WHAT DOGS CAN TEACH US ABOUT CREATING HABITS

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WHAT DOGS CAN TEACH US ABOUT CREATING HABITS

To have an excellent life, strive for an excellent year. Within that year, strive for an excellent month, and within that month, strive for an excellent day. Within the day, strive for an excellent hour. An excellent life is the sum of many excellent moments!

God’s Little Devotional Book, p.136     

Spa

Spa

          Dog training is a science but, at the end of the day, it is about creating dog habits. A habit to go potty outside and never inside even when it gets bad.  A habit to stay still when mommy is brushing you.  A habit to drop the ball when asked…  Almost every dog has a hard time creating a habit but most of them eventually get it.

          Do you have a desired habit you are struggling with? First, let’s call it “dancing” and not struggling. WHAT ARE YOU DANCING WITH?

          I am dancing with re-establishing my yoga practice. I used to do yoga all the time and then I opened my own business, moved… Something happened and I lost what I used to cherish and love so much. And I miss it. I yearn for it. But for some reason I am dancing with it. I look at my dog Spa and her successes in getting trained and think of the three ways she can help me figure out my dance with yoga.

          REPETITION

         Repetition is a key part of dog training and creating dog habits. A simple act of repeating something again and again creates a habit and turns into mastery. Spa was potty trained by getting a treat within seconds after she peed and pooped outside.  I repeated giving her a treat again and again and she was trained within a week… I realize that one of the reasons I am dancing with creating a yoga habit is the lack of repetition. I should know better because it is repetition that helped me create a meditation practice every morning when I listen to a five-minute guided meditation by Susanne Kempken (free at goo.gl/nk22er). I decided to apply repetition to my yoga practice by doing three rounds of Sun Salutations every morning before I walk the dog, seven days a week. I realized “doing yoga daily” as a goal did not work for me. “Doing three rounds of Sun Salutations right after I wake up” did.  REPEAT YOUR DANCE. AGAIN AND AGAIN.

          CONSISTENCY

sun-salutation-picture

          Dog trainers cry when consistency is broken. They insist that we have to be consistent in treating our dogs. I can’t expect to give Spa something off Thanksgiving table “only once” and expect her to never beg for food. I added consistency to my yoga practice when I decided to do sun salutations daily right after I get up in the morning (after my morning meditation). I also just started traveling with a small yoga towel so I don’t break my morning sun salutations routine when I am traveling. I notice the moment I get inconsistent and skip a day or two I fall back and begin a new dance of going back to doing yoga. BE CONSISTENT IN YOUR DANCE.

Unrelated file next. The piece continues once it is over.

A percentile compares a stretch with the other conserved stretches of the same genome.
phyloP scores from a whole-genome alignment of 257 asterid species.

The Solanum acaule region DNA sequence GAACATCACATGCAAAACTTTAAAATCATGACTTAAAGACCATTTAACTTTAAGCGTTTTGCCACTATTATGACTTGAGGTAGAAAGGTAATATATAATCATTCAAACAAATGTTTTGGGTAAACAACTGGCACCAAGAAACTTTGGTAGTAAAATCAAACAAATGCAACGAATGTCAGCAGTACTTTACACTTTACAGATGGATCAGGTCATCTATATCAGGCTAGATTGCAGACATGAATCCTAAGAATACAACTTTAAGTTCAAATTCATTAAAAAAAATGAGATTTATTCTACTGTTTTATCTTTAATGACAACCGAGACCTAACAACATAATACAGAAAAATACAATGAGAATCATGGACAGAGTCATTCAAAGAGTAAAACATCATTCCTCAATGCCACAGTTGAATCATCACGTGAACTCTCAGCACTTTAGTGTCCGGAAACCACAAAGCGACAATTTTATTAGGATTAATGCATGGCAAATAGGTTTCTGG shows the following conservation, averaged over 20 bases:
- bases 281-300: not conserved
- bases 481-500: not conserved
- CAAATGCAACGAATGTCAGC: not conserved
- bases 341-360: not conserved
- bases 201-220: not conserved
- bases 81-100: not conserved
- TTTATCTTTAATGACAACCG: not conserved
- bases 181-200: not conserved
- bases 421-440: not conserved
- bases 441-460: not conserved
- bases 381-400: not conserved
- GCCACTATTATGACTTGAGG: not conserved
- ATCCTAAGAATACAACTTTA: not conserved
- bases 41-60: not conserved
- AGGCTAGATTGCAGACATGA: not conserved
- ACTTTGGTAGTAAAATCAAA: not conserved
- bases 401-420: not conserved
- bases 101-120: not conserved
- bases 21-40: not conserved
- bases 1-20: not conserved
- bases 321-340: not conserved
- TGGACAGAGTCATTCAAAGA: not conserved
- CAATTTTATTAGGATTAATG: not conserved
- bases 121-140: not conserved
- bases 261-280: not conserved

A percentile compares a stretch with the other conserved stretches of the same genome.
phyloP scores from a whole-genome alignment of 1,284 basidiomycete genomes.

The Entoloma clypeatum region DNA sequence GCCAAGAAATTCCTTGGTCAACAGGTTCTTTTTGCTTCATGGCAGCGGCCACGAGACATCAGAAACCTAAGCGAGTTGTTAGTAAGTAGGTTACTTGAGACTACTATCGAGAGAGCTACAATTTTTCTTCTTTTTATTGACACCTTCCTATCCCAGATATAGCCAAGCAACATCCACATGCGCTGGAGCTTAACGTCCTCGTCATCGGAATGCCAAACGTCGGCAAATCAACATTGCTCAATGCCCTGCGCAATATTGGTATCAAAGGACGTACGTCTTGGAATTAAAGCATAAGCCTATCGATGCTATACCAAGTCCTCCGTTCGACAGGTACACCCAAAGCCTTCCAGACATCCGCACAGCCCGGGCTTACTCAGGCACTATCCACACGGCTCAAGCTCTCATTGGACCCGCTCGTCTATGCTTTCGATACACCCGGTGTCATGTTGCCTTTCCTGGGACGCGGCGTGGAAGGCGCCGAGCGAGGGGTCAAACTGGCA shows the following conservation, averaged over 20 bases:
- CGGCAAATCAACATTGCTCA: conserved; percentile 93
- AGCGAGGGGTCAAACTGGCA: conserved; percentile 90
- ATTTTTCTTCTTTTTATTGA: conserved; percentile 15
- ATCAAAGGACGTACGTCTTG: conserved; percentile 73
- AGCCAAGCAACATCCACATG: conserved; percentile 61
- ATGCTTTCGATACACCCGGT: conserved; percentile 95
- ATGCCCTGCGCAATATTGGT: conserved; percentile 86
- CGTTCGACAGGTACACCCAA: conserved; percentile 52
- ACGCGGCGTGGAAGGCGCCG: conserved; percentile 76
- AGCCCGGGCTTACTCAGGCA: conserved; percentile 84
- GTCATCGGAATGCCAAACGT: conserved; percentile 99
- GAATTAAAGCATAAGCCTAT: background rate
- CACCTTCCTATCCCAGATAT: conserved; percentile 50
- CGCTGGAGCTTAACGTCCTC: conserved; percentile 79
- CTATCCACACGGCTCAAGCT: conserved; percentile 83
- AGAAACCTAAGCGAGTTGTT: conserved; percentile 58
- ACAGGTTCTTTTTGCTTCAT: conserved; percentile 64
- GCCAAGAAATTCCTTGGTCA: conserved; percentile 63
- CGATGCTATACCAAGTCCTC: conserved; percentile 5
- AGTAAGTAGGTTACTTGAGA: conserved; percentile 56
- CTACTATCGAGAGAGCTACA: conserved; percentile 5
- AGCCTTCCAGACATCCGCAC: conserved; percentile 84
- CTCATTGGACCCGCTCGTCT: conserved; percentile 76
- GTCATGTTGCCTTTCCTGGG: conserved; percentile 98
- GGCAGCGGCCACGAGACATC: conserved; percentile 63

COMMITMENT

          As dog parents we commit to providing the best for our dogs and bringing them up right. I don’t choose to stay inside on a cold day when the dog needs to go out. I feed Spa even if my dinner is ready and is getting cold. I give her baths, brush her daily and clean her eyes twice a day (OK, I AM a co-founder of Dog Fashion Spa brand so the last one is a given, fine). The point is once we REALLY commit to doing something it becomes non-negotiable. The key word is NON-NEGOTIABLE.  I am committed to taking care of my dog so I do it no matter what. When I stop doing yoga I go back to re-assess my commitment to this practice and understand why I negotiate with myself and do other things in place of yoga. I remind myself that grit and character developed through non-negotiable commitment will serve me in all aspects of life. I compare a commitment required from me to create a yoga practice to my non-negotiable commitment to take care of my dog. MAKE YOUR DANCE NON-NEGOTIABLE.

          All of us are “dancing” with something in our life. Why does it take Spa less time to create a new habit than it takes me to establish a yoga practice? Maybe it is time for me to take a lesson from my dog by adding repetition, consistency and commitment to my yoga practice.

          With love and kindness, 

gift-with-purchase-valentines-day

Elena and Spa, September 2014       Elena & Spa

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